Strengthening your ability to use your imagination is like strengthening your muscles for physical activity.  “Use it or lose it,” the old adage goes.  The more you use your “imagination muscles,” the more vividly you will be able to imagine.  Challenge yourself to utilize your imagination every time you speak.  Instead of saying, “It was a sunny day,” say “The bright rays of sunshine came streeaming down from the blue skies, warming the earth that was waking up from it’s winter freeze.”  Instead of saying , “I was extremely hungry, as I searched for any restaurant that was open late at night,” say, “My stomach was moaning and groaning with hunger, as if it was screaming “Are we there yet?” as I searched desperately for any restaurant that was open at that late hour of night.”  As you are better able to imagine, you will be better able to use that imagination to create the mental movies of your desired future. Imagine – Dream – Think – Speak – Do – Achieve – Live!

I’d love to hear about your experiences with activating your imagination.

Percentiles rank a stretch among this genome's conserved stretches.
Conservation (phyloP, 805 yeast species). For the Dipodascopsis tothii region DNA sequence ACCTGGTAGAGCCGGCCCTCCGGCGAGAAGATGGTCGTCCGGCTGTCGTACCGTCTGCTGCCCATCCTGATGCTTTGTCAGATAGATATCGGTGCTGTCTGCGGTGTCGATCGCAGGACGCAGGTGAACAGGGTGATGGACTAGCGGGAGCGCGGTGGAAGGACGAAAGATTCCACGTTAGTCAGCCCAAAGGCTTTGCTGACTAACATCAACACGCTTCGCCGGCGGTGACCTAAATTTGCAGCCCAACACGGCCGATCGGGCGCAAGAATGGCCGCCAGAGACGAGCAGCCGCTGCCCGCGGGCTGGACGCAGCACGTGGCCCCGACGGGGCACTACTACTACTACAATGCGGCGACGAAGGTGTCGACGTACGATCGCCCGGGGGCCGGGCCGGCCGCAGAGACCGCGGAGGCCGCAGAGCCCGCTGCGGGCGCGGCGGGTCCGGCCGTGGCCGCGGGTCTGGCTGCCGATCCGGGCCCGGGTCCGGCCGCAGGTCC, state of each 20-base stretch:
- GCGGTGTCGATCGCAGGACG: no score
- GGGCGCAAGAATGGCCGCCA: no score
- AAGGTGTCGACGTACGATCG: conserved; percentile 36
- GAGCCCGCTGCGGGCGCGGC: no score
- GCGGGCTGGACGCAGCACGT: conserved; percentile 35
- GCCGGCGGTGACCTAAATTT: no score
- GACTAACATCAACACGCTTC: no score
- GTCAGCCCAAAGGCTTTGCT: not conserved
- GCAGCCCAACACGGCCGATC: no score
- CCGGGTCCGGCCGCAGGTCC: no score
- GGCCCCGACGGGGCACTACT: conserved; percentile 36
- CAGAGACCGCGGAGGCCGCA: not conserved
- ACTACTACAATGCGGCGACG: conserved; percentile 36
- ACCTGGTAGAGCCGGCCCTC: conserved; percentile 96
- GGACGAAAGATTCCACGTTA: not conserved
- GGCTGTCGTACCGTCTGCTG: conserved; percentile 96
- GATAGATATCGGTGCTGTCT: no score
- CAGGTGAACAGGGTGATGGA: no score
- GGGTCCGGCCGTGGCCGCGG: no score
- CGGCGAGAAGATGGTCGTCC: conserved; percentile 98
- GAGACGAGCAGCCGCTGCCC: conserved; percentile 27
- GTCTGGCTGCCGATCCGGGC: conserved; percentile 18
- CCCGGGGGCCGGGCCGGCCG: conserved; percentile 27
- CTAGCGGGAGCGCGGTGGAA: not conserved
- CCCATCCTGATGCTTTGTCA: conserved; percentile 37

Unleash your potential!

Unleash Your Potential

March 19, 2010

What is the biggest myth that individuals who are afraid of public speaking labor under? I’ll cut to the chase — it is the myth that what they need is outside themselves. Examples of such “outside” elements are: more time to prepare, more knowledge, greater delivery skills, a better looking face, a better suit, a more supportive audience, etc. The truth is, the most fundamentally important resource you need to excel in public speaking is inside you. It can be summarized in one word — CONFIDENCE. Self-confidence is the key that unlocks your ability to access your inner reserves; to access the knowledge that you already have; to focus on the message and the audience instead of yourself.

The vantage point of sixteen years of speech coaching has shown me that most nervous speakers think that a speech coach will teach them techniques to speak more effectively. Before spending time on the fine points of techniques, the wise speech coach first helps the speaker work on the inside elements: self-esteem and self-worth that lead to self-confidence and then to develop the winning philosophy that the job of the speaker is to give value to the audience, not to impress them.

How does a very nervous speaker learn to overcome presentation jitters? Find out at

Stay tuned to find out more in the next blog of Unleash Your Potential!